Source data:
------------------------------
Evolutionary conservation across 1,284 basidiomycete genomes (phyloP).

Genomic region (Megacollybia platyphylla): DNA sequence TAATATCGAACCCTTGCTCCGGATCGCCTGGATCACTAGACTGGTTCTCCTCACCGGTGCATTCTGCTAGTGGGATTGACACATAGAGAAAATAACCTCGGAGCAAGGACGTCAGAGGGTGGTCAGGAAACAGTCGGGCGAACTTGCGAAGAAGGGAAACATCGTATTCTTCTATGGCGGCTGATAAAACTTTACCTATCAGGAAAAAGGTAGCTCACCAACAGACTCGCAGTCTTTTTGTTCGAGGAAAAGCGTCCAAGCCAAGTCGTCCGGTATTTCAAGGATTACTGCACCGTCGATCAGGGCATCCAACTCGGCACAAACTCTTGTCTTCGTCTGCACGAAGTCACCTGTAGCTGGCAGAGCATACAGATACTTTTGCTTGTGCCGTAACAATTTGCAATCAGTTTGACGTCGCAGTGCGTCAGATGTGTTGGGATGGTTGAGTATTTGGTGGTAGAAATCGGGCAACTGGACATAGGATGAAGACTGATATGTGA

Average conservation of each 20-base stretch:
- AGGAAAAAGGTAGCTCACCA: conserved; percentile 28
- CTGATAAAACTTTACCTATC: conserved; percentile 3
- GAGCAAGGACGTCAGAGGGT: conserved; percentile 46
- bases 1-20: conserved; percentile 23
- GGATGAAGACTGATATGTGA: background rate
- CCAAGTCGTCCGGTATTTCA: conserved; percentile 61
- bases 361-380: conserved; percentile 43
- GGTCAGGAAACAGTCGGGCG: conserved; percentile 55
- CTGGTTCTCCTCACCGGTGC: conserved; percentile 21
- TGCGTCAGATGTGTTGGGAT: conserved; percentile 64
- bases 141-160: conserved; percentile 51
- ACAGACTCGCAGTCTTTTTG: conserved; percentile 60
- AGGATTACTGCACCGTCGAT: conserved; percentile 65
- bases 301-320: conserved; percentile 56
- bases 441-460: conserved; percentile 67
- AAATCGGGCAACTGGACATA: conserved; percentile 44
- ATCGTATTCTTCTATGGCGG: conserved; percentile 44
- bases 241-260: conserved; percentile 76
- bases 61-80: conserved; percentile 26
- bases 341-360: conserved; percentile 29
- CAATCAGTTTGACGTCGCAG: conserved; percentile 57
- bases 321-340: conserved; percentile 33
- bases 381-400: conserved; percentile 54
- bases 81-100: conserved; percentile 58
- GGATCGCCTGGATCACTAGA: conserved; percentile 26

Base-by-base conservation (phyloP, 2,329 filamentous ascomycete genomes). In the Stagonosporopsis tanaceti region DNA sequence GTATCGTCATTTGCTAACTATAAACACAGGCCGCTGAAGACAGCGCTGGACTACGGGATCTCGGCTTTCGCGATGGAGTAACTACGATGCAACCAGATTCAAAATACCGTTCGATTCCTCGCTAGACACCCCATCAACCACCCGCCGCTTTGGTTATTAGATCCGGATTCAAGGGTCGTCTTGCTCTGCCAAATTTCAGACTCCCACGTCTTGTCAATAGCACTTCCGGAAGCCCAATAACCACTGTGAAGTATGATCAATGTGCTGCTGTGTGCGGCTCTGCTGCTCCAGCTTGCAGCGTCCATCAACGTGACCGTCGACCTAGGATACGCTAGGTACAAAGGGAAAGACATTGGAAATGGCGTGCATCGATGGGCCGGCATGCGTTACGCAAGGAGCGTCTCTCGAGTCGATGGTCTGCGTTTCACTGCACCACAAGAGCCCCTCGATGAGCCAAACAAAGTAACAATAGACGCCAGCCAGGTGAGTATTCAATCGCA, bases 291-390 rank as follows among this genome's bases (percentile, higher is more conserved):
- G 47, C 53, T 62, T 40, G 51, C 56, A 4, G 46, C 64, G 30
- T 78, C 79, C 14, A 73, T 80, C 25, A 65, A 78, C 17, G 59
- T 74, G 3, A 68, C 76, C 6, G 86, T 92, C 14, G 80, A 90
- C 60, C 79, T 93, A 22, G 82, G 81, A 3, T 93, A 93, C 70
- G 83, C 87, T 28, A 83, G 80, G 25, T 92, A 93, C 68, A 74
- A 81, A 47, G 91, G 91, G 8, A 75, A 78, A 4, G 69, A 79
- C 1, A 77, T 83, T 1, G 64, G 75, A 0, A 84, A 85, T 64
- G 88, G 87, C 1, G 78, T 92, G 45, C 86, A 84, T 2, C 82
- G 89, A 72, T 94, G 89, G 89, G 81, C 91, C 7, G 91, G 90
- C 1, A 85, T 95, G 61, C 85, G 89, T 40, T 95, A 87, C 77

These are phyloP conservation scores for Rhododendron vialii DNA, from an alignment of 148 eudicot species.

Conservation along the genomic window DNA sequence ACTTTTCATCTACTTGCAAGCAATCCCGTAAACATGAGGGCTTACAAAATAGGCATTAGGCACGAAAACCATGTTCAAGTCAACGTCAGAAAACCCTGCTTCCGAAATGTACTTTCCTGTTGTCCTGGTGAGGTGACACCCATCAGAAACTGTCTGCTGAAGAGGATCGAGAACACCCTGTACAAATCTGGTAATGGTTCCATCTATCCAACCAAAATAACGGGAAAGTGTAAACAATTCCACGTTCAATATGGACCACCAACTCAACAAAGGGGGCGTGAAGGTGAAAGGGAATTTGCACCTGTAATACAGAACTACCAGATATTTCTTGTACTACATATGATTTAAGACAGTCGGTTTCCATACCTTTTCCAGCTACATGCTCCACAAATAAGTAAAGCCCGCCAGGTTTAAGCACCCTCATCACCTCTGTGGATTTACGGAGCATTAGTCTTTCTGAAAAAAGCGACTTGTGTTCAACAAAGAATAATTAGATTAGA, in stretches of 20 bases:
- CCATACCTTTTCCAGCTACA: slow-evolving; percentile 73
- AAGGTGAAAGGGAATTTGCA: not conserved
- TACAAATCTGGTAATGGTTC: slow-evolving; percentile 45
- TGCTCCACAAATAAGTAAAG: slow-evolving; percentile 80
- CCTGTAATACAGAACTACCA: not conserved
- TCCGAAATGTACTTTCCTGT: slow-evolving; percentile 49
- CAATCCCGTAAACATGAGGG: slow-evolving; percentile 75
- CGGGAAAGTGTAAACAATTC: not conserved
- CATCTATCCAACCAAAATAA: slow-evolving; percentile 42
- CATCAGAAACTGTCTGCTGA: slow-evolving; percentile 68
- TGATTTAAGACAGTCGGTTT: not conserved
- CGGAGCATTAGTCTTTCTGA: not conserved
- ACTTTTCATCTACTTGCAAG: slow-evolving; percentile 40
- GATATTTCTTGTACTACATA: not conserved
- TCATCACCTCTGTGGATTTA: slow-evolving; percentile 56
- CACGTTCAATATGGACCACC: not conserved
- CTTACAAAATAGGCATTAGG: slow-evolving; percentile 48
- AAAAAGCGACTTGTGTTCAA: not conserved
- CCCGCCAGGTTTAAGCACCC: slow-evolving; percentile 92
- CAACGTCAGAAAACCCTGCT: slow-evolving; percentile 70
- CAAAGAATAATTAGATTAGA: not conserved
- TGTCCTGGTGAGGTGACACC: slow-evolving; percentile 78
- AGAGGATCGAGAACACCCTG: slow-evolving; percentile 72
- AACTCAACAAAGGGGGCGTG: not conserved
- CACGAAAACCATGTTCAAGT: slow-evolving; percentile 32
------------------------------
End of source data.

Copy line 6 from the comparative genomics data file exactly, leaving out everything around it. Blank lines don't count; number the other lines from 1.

- GAGCAAGGACGTCAGAGGGT: conserved; percentile 46